In several minutes, Chris Sullivan will lose. He won’t even come close. He’ll give up with most of his challenge left uncompleted. He’ll leave with a stomachache and not a lot to show for it. But for now, he’s excited. Sullivan is about to take part in a burrito-eating contest hosted by Mexicali Blue. P&G’s signed on to co-host the event on the condition that money raised would go to benefit Flood Aid. Sullivan’s friend Donald Martin will win. But winning will be a mixed bag. Martin’s face will flicker from joy to a wincing grimace of pain back to joy. He’ll have achieved the dubious accomplishment of being the fastest man to wolf down a 5-pound burrito. “I want to be hopeful,” he says. “I just want to make my ancestors proud.”
Evan Martel will also lose. He won’t fail the contest outright, but apparently — just moments from now — he’ll let down most of his friends. Before his crushing defeat via a third-place finish, one of Martel’s friends, a guy named Dimitris Alexiou, demands to talk to the sporting press. He screams when he talks, leaning forward to an uncomfortable proximity.
“It’s awesome,” he yells, before cheering and slapping high-five with his friends nearby. Just beyond the range where audio identification is still possible, somebody shouts “Oh yeah, baby.” There’s the sight of quick rustling and the accompanying evasive reaction to a splash of beer hitting the wood floor. “I’m here because I have a friend who’s competing in this thing. And I get to see him in something that’s a first in New Paltz.”
Martel, a member of the college soccer team, says he’s been preparing for the eating contest by going to Olive Garden and gorging on endless pasta bowls. This will not help him much. In the race of 10 competitive burrito eaters, almost nothing will have prepared any of them.
With the music so loud, the crowd so thick and the burrito contest table so hidden from view, only a few people seem to realize that this gluttonous race to finish Mexican food coexists with their normal, Thursday-night race to get sloshed. Only after the chanting and screaming intensifies — “Evan! Evan! Evan!” — and the crowd is pushed back from the table do some stragglers pick up that a special event is occurring.
“Do you know what’s going on over there?” a girl with quick dark eyebrows asks.
“Some burrito thing,” a young man answers back.
As the 10 competitive eaters take their seats, the bar gets even louder and more crowded.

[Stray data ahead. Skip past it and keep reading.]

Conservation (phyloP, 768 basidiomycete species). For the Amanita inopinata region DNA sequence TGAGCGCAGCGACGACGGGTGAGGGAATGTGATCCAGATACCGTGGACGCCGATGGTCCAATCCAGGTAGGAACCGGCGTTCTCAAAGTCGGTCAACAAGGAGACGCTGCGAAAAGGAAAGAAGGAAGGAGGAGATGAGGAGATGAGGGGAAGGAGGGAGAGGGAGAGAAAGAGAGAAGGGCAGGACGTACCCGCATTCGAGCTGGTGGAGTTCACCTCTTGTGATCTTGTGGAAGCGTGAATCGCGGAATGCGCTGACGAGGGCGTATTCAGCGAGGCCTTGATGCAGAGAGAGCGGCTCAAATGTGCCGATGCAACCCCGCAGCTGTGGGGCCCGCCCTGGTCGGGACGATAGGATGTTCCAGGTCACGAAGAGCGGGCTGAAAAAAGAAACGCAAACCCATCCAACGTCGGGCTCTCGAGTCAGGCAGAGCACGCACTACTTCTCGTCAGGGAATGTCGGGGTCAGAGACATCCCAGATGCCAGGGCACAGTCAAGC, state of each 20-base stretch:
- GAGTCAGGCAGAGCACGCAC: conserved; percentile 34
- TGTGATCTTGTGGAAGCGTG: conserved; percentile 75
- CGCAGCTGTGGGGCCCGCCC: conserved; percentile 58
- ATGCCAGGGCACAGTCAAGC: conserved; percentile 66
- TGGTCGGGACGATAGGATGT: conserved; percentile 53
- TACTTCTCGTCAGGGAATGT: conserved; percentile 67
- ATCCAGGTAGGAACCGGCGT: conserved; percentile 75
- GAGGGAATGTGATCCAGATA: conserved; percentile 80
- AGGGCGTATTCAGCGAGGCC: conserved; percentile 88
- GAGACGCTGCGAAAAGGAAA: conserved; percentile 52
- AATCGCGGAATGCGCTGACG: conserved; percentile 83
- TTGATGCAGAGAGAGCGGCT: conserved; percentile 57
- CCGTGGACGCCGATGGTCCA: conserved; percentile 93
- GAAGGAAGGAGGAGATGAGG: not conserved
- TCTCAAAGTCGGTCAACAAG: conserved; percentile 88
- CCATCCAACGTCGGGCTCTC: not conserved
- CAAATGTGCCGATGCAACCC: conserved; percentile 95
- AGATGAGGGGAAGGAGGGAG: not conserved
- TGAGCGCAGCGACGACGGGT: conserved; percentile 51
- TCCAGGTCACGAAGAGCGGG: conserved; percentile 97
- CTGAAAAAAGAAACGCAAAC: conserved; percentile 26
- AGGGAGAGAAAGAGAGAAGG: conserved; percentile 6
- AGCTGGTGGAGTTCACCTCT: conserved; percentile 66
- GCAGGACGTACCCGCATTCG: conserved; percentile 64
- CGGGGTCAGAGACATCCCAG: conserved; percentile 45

Ten plated burritos appear, whisked in by caterers wearing black shirts. Only these burritos are the size of a good, fire-starting log and the weight of a newborn child. Sal Nicolosi, the creator of the “First Annual Giant Burrito Eating Contest,” looks around to size up the monster he’s made, before making his way behind the table to start the contest. A quick look of worry lights his face, before a resolute and confident calm takes over. Nicolosi welcomes people, he thanks them and explains the rules. Contestants have to eat the one giant burrito and the accompanying sides of coleslaw and salsa as quickly as possible. Winners are determined by speed and completion. First place goes to the fastest eater, second to the second-fastest and so on.
Anyone unlucky enough to give up with food still on the plate is automatically disqualified. Winners got gift certificates to eat at the taco shop hosting the contest.
Martin, who eventually won the contest as the clear leader, didn’t have much to say after winning — only that the right strategy involves not wasting time picking apart the burrito with a fork.
Only three people had the digestive fortitude to finish the contest, and the other seven gave up. Here are the winners and their times:
• First place: Donald Martin, with a final time of 6 minutes, 7 seconds.
• Second place: Edward Salas, with a final time of 18 minutes, 25 seconds.
• Third place: Evan Martel, with a final time of just more than 28 minutes.
As of press time, it wasn’t immediately clear how much money had been raised through Mexicali Blue’s burrito contest. Nicolosi said the proceeds still needed to be counted for Flood Aid.
Flood Aid continues to bring in money for local farmers
It might come as a surprise that local events like Mexicali Blue burrito-eating contest at P&G’s are still bringing in money for the Flood Aid charity. However, long after the Oct. 16 concert, donations were still rolling in, according to Theresa Fall, of Flood Aid.
All told, the fund drive brought in approximately $60,000 through the concert at Hasbrouck Park, online donations through PayPal and small events like the eating contest. Outside of the burrito thing, Stop & Shop in New Paltz donated $1,000 to Flood Aid, which was matched and topped with another $5,000 from the grocery store’s corporate headquarters in Massachusetts.
One local kindergarten class, Rebecca Burdett’s at Duzine Elementary School, staged an organic apple pie auction to help raise money for Flood Aid that ended up bringing in $100.
According to Fall, the charity is due to close up shop soon. Part of that has to do with how long farmers harmed by Tropical Storm Irene have gone without.
“We were starting to get questions from farmers asking when that money is coming in,” the Flood Aid volunteer explained. One reason that the charity did wait was to allow money to arrive after the concert. “Donations were coming in for the next couple of weeks after the event.”
Flood Aid plans to close up shop this Monday and turn the money over to local growers who saw their crops washed away in the storm. ++